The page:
Kicking Ass, Sustainably

Growth comes with pain. It can be a challenge to separate your feelings from the results. Having some objective measure of your progress can help to stabilize your work. Feeling great or feeling horrible are beside the point. You are trying to build something, working to make something happen.

Managing our resources matters more now than ever. As we rebuild our economy and enter back into an active social and work life, we are sure to experience some growing pains. The question is: how do we create a system for measuring our progress in this new world? Do we measure our results in Bitcoin?

Slow growth is the most reliable growth. As something you are working on becomes bigger it exerts more pressure on the system that supports it. That pressure can reveal any flaws in the design, which can then be addressed and improved. Too much pressure on a system that has weaknesses will cause the system to fail at those points. Growing slowly allows you to identify and address the weaknesses in the system.

Why does separating your feelings from the results matter so much in this process? Because there is going to be pain, your success depends upon a willingness to push through the discomfort that is a natural consequence of the work, but you also need to be able to withstand the criticism that is necessary to improve the process. You deal with the pain without it affecting your motivation. Easier said than done.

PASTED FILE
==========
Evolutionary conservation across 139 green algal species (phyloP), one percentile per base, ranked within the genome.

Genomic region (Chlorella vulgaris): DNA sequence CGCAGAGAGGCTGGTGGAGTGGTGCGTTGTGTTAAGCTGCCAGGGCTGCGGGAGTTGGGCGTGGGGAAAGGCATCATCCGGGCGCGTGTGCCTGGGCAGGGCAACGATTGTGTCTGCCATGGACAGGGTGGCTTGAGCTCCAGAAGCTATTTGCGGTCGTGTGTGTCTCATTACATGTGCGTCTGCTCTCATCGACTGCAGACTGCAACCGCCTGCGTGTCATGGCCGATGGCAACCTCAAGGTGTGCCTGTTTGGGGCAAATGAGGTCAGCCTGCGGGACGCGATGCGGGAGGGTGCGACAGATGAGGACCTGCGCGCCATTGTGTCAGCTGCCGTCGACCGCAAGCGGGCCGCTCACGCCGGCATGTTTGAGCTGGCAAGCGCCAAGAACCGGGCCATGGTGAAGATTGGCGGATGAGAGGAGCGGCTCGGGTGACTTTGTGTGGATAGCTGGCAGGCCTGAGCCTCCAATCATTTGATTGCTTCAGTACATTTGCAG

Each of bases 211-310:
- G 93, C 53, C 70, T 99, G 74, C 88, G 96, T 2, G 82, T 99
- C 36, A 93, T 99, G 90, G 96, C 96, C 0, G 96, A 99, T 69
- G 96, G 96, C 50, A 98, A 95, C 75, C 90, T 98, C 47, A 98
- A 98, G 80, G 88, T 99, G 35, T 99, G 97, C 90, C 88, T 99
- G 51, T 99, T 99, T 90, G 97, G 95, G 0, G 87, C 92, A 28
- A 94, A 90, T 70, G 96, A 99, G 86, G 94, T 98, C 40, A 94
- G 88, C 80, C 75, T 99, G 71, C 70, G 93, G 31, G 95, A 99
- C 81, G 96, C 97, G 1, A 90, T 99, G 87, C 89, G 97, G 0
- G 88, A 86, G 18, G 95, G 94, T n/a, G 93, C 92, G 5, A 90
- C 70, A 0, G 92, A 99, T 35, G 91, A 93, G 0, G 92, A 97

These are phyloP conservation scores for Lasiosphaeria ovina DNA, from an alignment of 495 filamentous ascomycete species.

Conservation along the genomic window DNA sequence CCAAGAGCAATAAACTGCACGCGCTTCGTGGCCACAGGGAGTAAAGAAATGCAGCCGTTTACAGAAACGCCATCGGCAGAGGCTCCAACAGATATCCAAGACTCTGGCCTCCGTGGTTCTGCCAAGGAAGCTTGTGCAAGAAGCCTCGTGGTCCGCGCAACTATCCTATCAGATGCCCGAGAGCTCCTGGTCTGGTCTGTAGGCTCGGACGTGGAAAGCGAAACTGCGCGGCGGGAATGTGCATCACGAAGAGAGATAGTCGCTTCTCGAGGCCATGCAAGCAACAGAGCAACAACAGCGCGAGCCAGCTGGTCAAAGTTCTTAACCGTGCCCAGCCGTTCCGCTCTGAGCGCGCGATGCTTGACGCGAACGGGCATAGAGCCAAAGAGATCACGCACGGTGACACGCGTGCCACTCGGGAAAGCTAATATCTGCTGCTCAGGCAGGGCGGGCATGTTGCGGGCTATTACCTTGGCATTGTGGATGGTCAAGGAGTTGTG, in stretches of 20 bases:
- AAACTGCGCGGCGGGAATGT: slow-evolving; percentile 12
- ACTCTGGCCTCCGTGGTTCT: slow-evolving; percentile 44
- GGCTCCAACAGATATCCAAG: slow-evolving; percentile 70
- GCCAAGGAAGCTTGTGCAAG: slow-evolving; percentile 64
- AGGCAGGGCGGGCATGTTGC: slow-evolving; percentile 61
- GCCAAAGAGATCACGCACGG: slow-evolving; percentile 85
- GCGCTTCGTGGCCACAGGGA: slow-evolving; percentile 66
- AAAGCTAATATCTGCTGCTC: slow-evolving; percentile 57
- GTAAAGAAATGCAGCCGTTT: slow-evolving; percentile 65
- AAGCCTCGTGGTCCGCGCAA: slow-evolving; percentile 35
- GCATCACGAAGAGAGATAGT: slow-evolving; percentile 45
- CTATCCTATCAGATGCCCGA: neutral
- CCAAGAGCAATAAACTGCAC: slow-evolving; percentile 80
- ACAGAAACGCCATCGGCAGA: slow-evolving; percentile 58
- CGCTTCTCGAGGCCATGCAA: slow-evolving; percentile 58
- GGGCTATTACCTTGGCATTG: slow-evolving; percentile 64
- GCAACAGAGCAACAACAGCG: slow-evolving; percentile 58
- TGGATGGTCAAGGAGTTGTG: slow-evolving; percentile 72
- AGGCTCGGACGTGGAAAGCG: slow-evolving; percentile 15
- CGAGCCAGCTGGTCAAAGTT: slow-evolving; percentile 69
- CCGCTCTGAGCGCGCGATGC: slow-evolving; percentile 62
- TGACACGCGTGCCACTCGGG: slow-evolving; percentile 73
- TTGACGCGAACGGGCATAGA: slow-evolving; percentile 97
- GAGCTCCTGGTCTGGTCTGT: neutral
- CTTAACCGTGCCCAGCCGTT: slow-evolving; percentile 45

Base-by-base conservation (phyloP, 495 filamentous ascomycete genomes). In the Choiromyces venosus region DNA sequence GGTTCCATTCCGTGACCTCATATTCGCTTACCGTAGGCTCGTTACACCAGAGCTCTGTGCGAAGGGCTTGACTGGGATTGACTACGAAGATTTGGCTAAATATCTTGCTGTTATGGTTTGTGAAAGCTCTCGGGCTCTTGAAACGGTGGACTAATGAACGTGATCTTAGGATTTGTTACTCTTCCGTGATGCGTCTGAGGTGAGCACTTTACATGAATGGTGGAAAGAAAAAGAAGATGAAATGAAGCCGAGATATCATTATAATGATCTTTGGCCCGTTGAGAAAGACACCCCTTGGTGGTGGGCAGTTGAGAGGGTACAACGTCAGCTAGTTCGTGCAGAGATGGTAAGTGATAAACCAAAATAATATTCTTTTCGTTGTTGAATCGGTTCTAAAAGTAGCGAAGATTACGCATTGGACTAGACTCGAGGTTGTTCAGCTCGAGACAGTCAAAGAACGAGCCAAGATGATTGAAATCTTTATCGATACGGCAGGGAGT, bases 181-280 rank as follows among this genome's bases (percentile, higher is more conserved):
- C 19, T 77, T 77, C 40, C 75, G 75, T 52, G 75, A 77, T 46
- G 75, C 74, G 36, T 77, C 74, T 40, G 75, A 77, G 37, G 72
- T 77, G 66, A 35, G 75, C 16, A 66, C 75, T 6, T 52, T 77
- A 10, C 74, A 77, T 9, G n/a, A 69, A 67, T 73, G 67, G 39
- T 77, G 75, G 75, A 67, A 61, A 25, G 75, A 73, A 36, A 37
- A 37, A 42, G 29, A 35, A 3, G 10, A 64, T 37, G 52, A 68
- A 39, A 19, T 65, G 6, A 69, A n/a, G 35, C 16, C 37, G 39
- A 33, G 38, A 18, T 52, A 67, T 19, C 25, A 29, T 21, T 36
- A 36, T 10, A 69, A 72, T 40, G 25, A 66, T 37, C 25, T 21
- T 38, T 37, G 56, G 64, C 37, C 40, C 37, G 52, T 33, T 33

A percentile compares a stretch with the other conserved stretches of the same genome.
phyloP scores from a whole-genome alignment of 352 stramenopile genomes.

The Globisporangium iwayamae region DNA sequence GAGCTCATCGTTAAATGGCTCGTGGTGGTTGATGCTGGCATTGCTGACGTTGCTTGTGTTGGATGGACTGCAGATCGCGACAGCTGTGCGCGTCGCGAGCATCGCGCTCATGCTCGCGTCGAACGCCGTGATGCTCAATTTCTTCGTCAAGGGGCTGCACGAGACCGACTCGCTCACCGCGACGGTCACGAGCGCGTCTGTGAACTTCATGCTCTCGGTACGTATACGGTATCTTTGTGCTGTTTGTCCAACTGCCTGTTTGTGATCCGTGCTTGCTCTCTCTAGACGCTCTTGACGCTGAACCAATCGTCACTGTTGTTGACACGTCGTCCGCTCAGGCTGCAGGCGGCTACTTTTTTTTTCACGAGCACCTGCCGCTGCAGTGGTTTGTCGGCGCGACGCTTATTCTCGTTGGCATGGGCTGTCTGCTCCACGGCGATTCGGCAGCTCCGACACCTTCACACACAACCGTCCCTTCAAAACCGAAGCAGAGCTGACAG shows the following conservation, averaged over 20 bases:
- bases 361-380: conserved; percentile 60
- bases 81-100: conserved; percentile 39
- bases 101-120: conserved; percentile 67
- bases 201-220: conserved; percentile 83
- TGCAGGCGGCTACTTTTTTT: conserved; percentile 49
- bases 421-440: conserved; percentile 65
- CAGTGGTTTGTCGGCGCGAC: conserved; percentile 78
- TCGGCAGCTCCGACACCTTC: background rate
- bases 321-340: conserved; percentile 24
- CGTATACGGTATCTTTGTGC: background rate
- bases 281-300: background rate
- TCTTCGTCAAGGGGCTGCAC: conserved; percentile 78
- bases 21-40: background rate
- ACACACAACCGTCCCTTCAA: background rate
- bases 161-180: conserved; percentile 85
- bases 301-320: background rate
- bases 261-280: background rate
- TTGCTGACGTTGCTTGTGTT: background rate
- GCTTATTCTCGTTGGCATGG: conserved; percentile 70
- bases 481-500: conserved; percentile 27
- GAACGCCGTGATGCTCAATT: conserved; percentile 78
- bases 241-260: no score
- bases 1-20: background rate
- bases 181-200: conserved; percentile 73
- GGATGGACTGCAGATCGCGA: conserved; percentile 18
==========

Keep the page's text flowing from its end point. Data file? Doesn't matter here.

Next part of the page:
This is the real battle, the bigger challenge. It is wrestling with the negative feelings that are intrinsic to the process of growth and improvement. How do feelings impact growth? In immeasurable ways. Motivation itself is a mindset that has an emotional register. Being depressed is the same as having a lack of motivation, it is an emotional deficit. If we can intellectually understand the value of achieving our goal, then we can work through the pain much more easily. 

The trap is to try to use positive emotions to motivate the process. That is how we end up chasing dragons. If we are motivated by the emotional rewards of our work, then we get caught up in the same logic that can immobilize you when things don’t go well. If you don’t have that emotional carrot, what happens to the system?

The real goal is to see the work as a necessary part of the process that is paid for in pain. Exercise is important to physical fitness and working out makes you sore and tired. If you understand the value of it, you will do it. It really is as simple as that.

How do you make that shift so that you can decide to do the work and follow through on it instead of constantly reacting to pain or pleasure as motivations? When does this go too far? If we are too focused on achieving an objective, do we miss out on the process? Everything is a slider: too light or too dark and it’s up to you to find the happy middle.

The point is not to ignore emotions but to have trained yourself to be able to withstand temptation, to resist the will to quit. Like a dog with a treat balanced on its head, you are in this strange position of commanding yourself to wait. This is the secret of discipline. It doesn’t make feeling go away. If anything, it gives you occasion to experience emotions more deeply. Not only does the treat taste better after waiting, but the waiting itself is the sweetest taste. The feeling of being in control of your own actions is better than any baked good.